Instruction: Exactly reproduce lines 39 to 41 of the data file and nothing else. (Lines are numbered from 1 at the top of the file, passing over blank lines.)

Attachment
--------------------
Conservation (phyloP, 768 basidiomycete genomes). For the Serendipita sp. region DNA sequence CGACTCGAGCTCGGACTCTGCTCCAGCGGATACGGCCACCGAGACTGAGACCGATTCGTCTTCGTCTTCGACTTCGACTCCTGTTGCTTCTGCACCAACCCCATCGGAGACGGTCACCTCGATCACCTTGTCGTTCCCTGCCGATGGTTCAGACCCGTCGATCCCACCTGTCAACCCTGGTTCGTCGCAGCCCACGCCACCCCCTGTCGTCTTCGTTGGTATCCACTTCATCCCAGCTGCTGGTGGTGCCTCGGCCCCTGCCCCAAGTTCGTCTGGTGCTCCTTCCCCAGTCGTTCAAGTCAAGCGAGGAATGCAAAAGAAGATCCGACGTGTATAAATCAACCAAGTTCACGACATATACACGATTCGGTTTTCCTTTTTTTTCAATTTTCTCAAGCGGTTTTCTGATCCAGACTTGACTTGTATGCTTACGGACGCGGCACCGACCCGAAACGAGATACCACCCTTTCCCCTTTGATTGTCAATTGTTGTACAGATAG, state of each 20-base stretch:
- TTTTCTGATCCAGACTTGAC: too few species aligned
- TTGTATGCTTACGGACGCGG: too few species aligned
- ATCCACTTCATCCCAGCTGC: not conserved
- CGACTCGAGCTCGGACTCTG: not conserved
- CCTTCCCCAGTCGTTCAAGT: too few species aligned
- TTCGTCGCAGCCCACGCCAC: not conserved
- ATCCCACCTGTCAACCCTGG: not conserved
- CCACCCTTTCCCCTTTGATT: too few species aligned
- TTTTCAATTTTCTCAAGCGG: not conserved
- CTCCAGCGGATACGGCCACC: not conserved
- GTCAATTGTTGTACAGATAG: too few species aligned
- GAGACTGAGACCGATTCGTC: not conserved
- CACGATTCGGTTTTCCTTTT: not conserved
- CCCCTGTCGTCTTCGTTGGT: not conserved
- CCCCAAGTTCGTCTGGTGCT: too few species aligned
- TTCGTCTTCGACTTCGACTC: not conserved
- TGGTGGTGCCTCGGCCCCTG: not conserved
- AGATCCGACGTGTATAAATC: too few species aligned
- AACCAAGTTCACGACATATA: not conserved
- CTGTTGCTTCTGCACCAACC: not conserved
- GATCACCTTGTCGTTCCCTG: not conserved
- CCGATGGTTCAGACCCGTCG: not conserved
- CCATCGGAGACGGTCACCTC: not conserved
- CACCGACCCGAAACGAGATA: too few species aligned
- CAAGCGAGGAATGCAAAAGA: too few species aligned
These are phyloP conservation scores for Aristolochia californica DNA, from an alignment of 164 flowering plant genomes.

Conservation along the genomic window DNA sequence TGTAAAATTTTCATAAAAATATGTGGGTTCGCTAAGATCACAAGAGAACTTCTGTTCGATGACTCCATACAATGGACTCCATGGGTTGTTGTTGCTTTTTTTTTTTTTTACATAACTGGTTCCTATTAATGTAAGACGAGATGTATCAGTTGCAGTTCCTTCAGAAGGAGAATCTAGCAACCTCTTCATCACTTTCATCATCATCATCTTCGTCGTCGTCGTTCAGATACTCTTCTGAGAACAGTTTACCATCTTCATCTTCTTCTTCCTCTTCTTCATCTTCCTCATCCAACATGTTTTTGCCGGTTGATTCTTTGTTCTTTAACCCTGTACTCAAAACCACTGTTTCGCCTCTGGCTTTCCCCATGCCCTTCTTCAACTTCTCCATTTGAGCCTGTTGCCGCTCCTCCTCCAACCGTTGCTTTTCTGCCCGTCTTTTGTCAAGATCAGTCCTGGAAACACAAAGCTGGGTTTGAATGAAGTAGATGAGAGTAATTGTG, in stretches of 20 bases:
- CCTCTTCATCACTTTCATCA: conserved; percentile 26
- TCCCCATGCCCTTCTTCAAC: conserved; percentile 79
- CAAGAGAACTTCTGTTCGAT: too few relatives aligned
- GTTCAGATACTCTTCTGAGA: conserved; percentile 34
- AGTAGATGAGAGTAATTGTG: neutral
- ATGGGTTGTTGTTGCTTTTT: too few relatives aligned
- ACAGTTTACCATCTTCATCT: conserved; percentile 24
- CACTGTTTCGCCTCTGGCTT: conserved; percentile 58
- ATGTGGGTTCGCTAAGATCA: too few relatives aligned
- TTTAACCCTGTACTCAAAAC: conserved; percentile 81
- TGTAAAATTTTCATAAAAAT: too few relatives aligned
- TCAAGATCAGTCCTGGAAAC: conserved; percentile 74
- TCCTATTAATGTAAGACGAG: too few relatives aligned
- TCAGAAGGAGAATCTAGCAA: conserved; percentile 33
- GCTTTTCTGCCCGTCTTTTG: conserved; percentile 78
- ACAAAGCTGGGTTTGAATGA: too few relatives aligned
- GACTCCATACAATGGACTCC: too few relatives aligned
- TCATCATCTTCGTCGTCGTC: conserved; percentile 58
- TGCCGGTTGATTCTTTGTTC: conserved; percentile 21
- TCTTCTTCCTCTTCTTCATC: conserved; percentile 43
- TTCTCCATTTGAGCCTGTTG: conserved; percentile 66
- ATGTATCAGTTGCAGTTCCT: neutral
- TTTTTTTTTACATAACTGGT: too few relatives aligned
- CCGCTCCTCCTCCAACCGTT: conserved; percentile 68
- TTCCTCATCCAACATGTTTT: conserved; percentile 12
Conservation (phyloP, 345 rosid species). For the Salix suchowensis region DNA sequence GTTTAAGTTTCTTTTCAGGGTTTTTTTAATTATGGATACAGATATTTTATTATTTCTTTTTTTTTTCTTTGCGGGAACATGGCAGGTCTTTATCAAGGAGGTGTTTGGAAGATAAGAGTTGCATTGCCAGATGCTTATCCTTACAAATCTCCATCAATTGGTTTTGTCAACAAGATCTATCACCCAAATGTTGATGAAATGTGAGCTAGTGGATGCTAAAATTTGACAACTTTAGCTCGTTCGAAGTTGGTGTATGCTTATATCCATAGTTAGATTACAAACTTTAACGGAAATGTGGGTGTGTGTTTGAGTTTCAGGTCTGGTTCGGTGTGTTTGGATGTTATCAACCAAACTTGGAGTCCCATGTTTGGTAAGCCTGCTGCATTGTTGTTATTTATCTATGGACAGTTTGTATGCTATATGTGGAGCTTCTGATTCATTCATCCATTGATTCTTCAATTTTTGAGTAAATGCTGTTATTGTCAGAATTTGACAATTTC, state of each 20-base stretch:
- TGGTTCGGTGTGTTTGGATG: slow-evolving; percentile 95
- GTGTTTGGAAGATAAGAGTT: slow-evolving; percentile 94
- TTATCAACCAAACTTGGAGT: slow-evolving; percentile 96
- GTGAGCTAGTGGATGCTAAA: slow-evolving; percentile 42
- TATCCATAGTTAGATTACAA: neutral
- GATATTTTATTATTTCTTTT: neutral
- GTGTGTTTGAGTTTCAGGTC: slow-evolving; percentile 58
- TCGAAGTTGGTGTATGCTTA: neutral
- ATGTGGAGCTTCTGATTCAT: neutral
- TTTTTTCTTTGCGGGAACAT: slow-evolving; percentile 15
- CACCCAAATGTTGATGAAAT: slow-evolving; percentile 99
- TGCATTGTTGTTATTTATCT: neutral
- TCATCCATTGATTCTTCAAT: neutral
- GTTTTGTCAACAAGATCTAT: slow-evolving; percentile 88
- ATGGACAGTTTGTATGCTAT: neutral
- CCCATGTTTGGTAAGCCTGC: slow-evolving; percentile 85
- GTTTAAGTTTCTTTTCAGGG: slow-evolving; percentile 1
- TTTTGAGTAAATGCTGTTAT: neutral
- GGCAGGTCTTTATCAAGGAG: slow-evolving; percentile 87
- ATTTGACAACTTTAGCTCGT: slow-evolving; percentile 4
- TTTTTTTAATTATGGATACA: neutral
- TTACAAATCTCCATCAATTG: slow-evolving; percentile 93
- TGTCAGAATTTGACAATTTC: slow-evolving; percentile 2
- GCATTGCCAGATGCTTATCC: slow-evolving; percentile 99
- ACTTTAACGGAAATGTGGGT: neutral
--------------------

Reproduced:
- TGTAAAATTTTCATAAAAAT: too few relatives aligned
- TCAAGATCAGTCCTGGAAAC: conserved; percentile 74
- TCCTATTAATGTAAGACGAG: too few relatives aligned